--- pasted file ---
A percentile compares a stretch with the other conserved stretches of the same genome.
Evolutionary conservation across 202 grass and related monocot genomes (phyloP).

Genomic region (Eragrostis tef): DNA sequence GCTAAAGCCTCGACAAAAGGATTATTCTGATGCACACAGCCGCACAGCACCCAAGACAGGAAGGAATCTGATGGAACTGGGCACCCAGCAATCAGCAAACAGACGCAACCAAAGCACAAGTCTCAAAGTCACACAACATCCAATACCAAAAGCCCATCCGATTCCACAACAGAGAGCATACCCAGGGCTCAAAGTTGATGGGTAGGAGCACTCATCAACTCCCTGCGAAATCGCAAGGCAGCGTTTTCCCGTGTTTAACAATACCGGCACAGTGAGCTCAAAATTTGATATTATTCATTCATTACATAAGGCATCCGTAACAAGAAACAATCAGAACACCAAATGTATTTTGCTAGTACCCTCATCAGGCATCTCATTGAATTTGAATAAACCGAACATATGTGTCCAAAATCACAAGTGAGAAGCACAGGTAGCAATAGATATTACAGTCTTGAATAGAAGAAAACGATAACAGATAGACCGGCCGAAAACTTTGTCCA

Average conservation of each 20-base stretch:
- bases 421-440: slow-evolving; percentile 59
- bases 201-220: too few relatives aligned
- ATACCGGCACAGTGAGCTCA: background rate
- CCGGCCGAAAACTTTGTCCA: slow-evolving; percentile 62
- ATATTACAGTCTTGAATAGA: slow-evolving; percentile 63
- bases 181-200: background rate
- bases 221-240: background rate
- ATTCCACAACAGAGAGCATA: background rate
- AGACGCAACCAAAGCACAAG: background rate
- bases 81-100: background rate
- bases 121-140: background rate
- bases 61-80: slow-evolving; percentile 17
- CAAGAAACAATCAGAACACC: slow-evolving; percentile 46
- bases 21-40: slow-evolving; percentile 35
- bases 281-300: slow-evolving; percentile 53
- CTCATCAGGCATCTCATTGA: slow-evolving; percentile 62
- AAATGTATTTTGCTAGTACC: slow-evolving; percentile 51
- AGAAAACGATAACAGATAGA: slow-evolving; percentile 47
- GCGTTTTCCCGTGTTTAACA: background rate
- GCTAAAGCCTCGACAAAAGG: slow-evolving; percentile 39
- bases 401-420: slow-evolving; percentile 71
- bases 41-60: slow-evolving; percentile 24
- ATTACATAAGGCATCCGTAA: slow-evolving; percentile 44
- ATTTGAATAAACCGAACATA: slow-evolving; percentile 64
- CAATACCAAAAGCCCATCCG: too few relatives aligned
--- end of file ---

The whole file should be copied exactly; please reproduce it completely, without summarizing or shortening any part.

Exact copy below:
A percentile compares a stretch with the other conserved stretches of the same genome.
Evolutionary conservation across 202 grass and related monocot genomes (phyloP).

Genomic region (Eragrostis tef): DNA sequence GCTAAAGCCTCGACAAAAGGATTATTCTGATGCACACAGCCGCACAGCACCCAAGACAGGAAGGAATCTGATGGAACTGGGCACCCAGCAATCAGCAAACAGACGCAACCAAAGCACAAGTCTCAAAGTCACACAACATCCAATACCAAAAGCCCATCCGATTCCACAACAGAGAGCATACCCAGGGCTCAAAGTTGATGGGTAGGAGCACTCATCAACTCCCTGCGAAATCGCAAGGCAGCGTTTTCCCGTGTTTAACAATACCGGCACAGTGAGCTCAAAATTTGATATTATTCATTCATTACATAAGGCATCCGTAACAAGAAACAATCAGAACACCAAATGTATTTTGCTAGTACCCTCATCAGGCATCTCATTGAATTTGAATAAACCGAACATATGTGTCCAAAATCACAAGTGAGAAGCACAGGTAGCAATAGATATTACAGTCTTGAATAGAAGAAAACGATAACAGATAGACCGGCCGAAAACTTTGTCCA

Average conservation of each 20-base stretch:
- bases 421-440: slow-evolving; percentile 59
- bases 201-220: too few relatives aligned
- ATACCGGCACAGTGAGCTCA: background rate
- CCGGCCGAAAACTTTGTCCA: slow-evolving; percentile 62
- ATATTACAGTCTTGAATAGA: slow-evolving; percentile 63
- bases 181-200: background rate
- bases 221-240: background rate
- ATTCCACAACAGAGAGCATA: background rate
- AGACGCAACCAAAGCACAAG: background rate
- bases 81-100: background rate
- bases 121-140: background rate
- bases 61-80: slow-evolving; percentile 17
- CAAGAAACAATCAGAACACC: slow-evolving; percentile 46
- bases 21-40: slow-evolving; percentile 35
- bases 281-300: slow-evolving; percentile 53
- CTCATCAGGCATCTCATTGA: slow-evolving; percentile 62
- AAATGTATTTTGCTAGTACC: slow-evolving; percentile 51
- AGAAAACGATAACAGATAGA: slow-evolving; percentile 47
- GCGTTTTCCCGTGTTTAACA: background rate
- GCTAAAGCCTCGACAAAAGG: slow-evolving; percentile 39
- bases 401-420: slow-evolving; percentile 71
- bases 41-60: slow-evolving; percentile 24
- ATTACATAAGGCATCCGTAA: slow-evolving; percentile 44
- ATTTGAATAAACCGAACATA: slow-evolving; percentile 64
- CAATACCAAAAGCCCATCCG: too few relatives aligned